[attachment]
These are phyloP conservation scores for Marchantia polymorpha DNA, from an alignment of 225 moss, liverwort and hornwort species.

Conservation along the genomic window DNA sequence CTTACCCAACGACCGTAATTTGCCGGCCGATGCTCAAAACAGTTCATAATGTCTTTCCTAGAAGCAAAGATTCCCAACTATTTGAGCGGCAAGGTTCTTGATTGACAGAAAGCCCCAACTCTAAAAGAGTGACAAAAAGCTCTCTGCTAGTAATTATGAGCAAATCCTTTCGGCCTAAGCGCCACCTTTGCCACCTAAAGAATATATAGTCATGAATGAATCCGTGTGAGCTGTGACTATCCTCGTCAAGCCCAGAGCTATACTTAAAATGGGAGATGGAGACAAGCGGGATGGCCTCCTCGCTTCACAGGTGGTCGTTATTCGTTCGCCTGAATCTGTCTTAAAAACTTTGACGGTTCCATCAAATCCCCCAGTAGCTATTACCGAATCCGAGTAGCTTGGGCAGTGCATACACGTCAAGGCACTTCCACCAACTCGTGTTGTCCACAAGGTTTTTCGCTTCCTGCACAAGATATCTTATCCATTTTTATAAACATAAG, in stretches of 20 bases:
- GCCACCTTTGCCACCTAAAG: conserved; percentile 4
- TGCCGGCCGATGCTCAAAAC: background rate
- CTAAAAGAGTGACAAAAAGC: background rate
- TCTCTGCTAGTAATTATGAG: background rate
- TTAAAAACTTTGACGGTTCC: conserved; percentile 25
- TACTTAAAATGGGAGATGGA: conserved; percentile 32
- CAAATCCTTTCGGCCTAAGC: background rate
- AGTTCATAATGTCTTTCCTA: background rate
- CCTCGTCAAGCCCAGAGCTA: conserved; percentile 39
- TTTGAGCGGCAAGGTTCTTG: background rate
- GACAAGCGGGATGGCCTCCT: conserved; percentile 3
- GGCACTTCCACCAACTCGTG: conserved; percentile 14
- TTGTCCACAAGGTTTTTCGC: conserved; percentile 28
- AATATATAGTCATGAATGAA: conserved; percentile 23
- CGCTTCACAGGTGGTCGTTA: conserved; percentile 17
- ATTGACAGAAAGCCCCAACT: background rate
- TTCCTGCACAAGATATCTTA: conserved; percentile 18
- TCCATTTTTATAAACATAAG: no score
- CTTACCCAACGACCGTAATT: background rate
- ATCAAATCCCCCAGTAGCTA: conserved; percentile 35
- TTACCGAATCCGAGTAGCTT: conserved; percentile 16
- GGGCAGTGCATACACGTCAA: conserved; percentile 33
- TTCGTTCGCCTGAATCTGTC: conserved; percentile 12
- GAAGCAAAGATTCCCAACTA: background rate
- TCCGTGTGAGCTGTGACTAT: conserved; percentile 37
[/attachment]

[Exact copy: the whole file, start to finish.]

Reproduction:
These are phyloP conservation scores for Marchantia polymorpha DNA, from an alignment of 225 moss, liverwort and hornwort species.

Conservation along the genomic window DNA sequence CTTACCCAACGACCGTAATTTGCCGGCCGATGCTCAAAACAGTTCATAATGTCTTTCCTAGAAGCAAAGATTCCCAACTATTTGAGCGGCAAGGTTCTTGATTGACAGAAAGCCCCAACTCTAAAAGAGTGACAAAAAGCTCTCTGCTAGTAATTATGAGCAAATCCTTTCGGCCTAAGCGCCACCTTTGCCACCTAAAGAATATATAGTCATGAATGAATCCGTGTGAGCTGTGACTATCCTCGTCAAGCCCAGAGCTATACTTAAAATGGGAGATGGAGACAAGCGGGATGGCCTCCTCGCTTCACAGGTGGTCGTTATTCGTTCGCCTGAATCTGTCTTAAAAACTTTGACGGTTCCATCAAATCCCCCAGTAGCTATTACCGAATCCGAGTAGCTTGGGCAGTGCATACACGTCAAGGCACTTCCACCAACTCGTGTTGTCCACAAGGTTTTTCGCTTCCTGCACAAGATATCTTATCCATTTTTATAAACATAAG, in stretches of 20 bases:
- GCCACCTTTGCCACCTAAAG: conserved; percentile 4
- TGCCGGCCGATGCTCAAAAC: background rate
- CTAAAAGAGTGACAAAAAGC: background rate
- TCTCTGCTAGTAATTATGAG: background rate
- TTAAAAACTTTGACGGTTCC: conserved; percentile 25
- TACTTAAAATGGGAGATGGA: conserved; percentile 32
- CAAATCCTTTCGGCCTAAGC: background rate
- AGTTCATAATGTCTTTCCTA: background rate
- CCTCGTCAAGCCCAGAGCTA: conserved; percentile 39
- TTTGAGCGGCAAGGTTCTTG: background rate
- GACAAGCGGGATGGCCTCCT: conserved; percentile 3
- GGCACTTCCACCAACTCGTG: conserved; percentile 14
- TTGTCCACAAGGTTTTTCGC: conserved; percentile 28
- AATATATAGTCATGAATGAA: conserved; percentile 23
- CGCTTCACAGGTGGTCGTTA: conserved; percentile 17
- ATTGACAGAAAGCCCCAACT: background rate
- TTCCTGCACAAGATATCTTA: conserved; percentile 18
- TCCATTTTTATAAACATAAG: no score
- CTTACCCAACGACCGTAATT: background rate
- ATCAAATCCCCCAGTAGCTA: conserved; percentile 35
- TTACCGAATCCGAGTAGCTT: conserved; percentile 16
- GGGCAGTGCATACACGTCAA: conserved; percentile 33
- TTCGTTCGCCTGAATCTGTC: conserved; percentile 12
- GAAGCAAAGATTCCCAACTA: background rate
- TCCGTGTGAGCTGTGACTAT: conserved; percentile 37